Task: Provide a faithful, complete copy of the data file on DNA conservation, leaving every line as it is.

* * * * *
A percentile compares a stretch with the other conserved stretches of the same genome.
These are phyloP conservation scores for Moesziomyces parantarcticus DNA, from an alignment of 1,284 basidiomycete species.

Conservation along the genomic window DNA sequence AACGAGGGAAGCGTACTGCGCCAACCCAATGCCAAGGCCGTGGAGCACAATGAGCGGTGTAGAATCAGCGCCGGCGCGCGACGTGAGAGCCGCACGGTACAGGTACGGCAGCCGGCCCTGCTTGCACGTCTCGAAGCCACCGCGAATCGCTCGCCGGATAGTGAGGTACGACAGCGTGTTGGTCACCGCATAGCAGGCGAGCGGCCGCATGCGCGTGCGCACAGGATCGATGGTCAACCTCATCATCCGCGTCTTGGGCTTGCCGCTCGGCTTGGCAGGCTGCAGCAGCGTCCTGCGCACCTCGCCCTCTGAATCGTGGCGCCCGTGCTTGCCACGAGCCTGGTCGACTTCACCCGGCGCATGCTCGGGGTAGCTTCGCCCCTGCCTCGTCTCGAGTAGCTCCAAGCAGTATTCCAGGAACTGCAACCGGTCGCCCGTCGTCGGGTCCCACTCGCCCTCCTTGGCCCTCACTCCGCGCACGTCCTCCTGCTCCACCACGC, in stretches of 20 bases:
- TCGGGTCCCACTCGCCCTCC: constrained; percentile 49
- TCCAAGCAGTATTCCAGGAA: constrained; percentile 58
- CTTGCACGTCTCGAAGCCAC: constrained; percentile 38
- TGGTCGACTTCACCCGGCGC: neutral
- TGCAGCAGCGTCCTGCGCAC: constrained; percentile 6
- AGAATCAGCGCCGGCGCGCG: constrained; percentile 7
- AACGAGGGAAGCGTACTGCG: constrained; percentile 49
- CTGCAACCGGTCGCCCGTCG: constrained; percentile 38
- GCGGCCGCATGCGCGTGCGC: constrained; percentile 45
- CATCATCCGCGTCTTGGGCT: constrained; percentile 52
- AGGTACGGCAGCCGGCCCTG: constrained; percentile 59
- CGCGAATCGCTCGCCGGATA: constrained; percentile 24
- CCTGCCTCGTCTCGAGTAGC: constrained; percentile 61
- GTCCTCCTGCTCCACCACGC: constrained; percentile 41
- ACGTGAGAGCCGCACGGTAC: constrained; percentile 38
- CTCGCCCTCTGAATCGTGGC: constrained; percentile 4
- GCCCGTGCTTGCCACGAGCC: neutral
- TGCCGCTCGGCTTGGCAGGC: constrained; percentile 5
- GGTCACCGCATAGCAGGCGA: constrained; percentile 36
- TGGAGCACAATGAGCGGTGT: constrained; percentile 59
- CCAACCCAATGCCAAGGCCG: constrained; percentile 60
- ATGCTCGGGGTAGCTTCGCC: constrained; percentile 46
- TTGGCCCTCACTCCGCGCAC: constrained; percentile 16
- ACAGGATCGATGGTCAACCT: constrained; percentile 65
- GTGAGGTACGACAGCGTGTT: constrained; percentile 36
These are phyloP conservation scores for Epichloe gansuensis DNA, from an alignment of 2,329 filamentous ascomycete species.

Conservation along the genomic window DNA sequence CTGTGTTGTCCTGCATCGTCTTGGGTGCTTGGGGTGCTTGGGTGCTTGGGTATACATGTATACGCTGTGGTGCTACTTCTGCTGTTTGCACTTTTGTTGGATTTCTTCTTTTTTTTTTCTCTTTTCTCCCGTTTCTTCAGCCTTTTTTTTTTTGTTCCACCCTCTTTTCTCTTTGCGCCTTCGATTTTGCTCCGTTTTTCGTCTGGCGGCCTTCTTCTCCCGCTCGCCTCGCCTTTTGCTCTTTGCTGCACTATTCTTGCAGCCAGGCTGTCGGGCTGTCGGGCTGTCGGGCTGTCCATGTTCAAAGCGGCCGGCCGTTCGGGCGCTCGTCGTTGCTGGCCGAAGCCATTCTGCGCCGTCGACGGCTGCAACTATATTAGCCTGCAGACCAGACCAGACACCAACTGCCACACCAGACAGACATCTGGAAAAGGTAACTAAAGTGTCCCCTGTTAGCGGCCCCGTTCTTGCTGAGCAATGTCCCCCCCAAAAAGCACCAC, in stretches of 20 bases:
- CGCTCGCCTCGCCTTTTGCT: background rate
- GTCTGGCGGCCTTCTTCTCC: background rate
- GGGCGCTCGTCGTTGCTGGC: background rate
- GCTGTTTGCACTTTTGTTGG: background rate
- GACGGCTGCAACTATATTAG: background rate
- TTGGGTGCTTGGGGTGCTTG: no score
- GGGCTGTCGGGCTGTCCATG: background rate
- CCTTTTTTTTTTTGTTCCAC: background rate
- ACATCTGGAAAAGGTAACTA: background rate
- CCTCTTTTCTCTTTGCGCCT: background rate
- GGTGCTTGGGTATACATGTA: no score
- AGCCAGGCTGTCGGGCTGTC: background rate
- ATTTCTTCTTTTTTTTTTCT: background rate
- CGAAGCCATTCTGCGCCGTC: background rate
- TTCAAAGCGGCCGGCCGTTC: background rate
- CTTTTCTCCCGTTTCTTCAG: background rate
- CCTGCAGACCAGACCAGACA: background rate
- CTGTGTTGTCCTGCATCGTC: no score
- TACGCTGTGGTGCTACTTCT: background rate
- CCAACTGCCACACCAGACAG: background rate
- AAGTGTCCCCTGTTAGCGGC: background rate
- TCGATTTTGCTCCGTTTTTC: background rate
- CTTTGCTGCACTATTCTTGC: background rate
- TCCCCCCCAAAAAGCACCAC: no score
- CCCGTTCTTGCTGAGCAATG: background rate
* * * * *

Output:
A percentile compares a stretch with the other conserved stretches of the same genome.
These are phyloP conservation scores for Moesziomyces parantarcticus DNA, from an alignment of 1,284 basidiomycete species.

Conservation along the genomic window DNA sequence AACGAGGGAAGCGTACTGCGCCAACCCAATGCCAAGGCCGTGGAGCACAATGAGCGGTGTAGAATCAGCGCCGGCGCGCGACGTGAGAGCCGCACGGTACAGGTACGGCAGCCGGCCCTGCTTGCACGTCTCGAAGCCACCGCGAATCGCTCGCCGGATAGTGAGGTACGACAGCGTGTTGGTCACCGCATAGCAGGCGAGCGGCCGCATGCGCGTGCGCACAGGATCGATGGTCAACCTCATCATCCGCGTCTTGGGCTTGCCGCTCGGCTTGGCAGGCTGCAGCAGCGTCCTGCGCACCTCGCCCTCTGAATCGTGGCGCCCGTGCTTGCCACGAGCCTGGTCGACTTCACCCGGCGCATGCTCGGGGTAGCTTCGCCCCTGCCTCGTCTCGAGTAGCTCCAAGCAGTATTCCAGGAACTGCAACCGGTCGCCCGTCGTCGGGTCCCACTCGCCCTCCTTGGCCCTCACTCCGCGCACGTCCTCCTGCTCCACCACGC, in stretches of 20 bases:
- TCGGGTCCCACTCGCCCTCC: constrained; percentile 49
- TCCAAGCAGTATTCCAGGAA: constrained; percentile 58
- CTTGCACGTCTCGAAGCCAC: constrained; percentile 38
- TGGTCGACTTCACCCGGCGC: neutral
- TGCAGCAGCGTCCTGCGCAC: constrained; percentile 6
- AGAATCAGCGCCGGCGCGCG: constrained; percentile 7
- AACGAGGGAAGCGTACTGCG: constrained; percentile 49
- CTGCAACCGGTCGCCCGTCG: constrained; percentile 38
- GCGGCCGCATGCGCGTGCGC: constrained; percentile 45
- CATCATCCGCGTCTTGGGCT: constrained; percentile 52
- AGGTACGGCAGCCGGCCCTG: constrained; percentile 59
- CGCGAATCGCTCGCCGGATA: constrained; percentile 24
- CCTGCCTCGTCTCGAGTAGC: constrained; percentile 61
- GTCCTCCTGCTCCACCACGC: constrained; percentile 41
- ACGTGAGAGCCGCACGGTAC: constrained; percentile 38
- CTCGCCCTCTGAATCGTGGC: constrained; percentile 4
- GCCCGTGCTTGCCACGAGCC: neutral
- TGCCGCTCGGCTTGGCAGGC: constrained; percentile 5
- GGTCACCGCATAGCAGGCGA: constrained; percentile 36
- TGGAGCACAATGAGCGGTGT: constrained; percentile 59
- CCAACCCAATGCCAAGGCCG: constrained; percentile 60
- ATGCTCGGGGTAGCTTCGCC: constrained; percentile 46
- TTGGCCCTCACTCCGCGCAC: constrained; percentile 16
- ACAGGATCGATGGTCAACCT: constrained; percentile 65
- GTGAGGTACGACAGCGTGTT: constrained; percentile 36
These are phyloP conservation scores for Epichloe gansuensis DNA, from an alignment of 2,329 filamentous ascomycete species.

Conservation along the genomic window DNA sequence CTGTGTTGTCCTGCATCGTCTTGGGTGCTTGGGGTGCTTGGGTGCTTGGGTATACATGTATACGCTGTGGTGCTACTTCTGCTGTTTGCACTTTTGTTGGATTTCTTCTTTTTTTTTTCTCTTTTCTCCCGTTTCTTCAGCCTTTTTTTTTTTGTTCCACCCTCTTTTCTCTTTGCGCCTTCGATTTTGCTCCGTTTTTCGTCTGGCGGCCTTCTTCTCCCGCTCGCCTCGCCTTTTGCTCTTTGCTGCACTATTCTTGCAGCCAGGCTGTCGGGCTGTCGGGCTGTCGGGCTGTCCATGTTCAAAGCGGCCGGCCGTTCGGGCGCTCGTCGTTGCTGGCCGAAGCCATTCTGCGCCGTCGACGGCTGCAACTATATTAGCCTGCAGACCAGACCAGACACCAACTGCCACACCAGACAGACATCTGGAAAAGGTAACTAAAGTGTCCCCTGTTAGCGGCCCCGTTCTTGCTGAGCAATGTCCCCCCCAAAAAGCACCAC, in stretches of 20 bases:
- CGCTCGCCTCGCCTTTTGCT: background rate
- GTCTGGCGGCCTTCTTCTCC: background rate
- GGGCGCTCGTCGTTGCTGGC: background rate
- GCTGTTTGCACTTTTGTTGG: background rate
- GACGGCTGCAACTATATTAG: background rate
- TTGGGTGCTTGGGGTGCTTG: no score
- GGGCTGTCGGGCTGTCCATG: background rate
- CCTTTTTTTTTTTGTTCCAC: background rate
- ACATCTGGAAAAGGTAACTA: background rate
- CCTCTTTTCTCTTTGCGCCT: background rate
- GGTGCTTGGGTATACATGTA: no score
- AGCCAGGCTGTCGGGCTGTC: background rate
- ATTTCTTCTTTTTTTTTTCT: background rate
- CGAAGCCATTCTGCGCCGTC: background rate
- TTCAAAGCGGCCGGCCGTTC: background rate
- CTTTTCTCCCGTTTCTTCAG: background rate
- CCTGCAGACCAGACCAGACA: background rate
- CTGTGTTGTCCTGCATCGTC: no score
- TACGCTGTGGTGCTACTTCT: background rate
- CCAACTGCCACACCAGACAG: background rate
- AAGTGTCCCCTGTTAGCGGC: background rate
- TCGATTTTGCTCCGTTTTTC: background rate
- CTTTGCTGCACTATTCTTGC: background rate
- TCCCCCCCAAAAAGCACCAC: no score
- CCCGTTCTTGCTGAGCAATG: background rate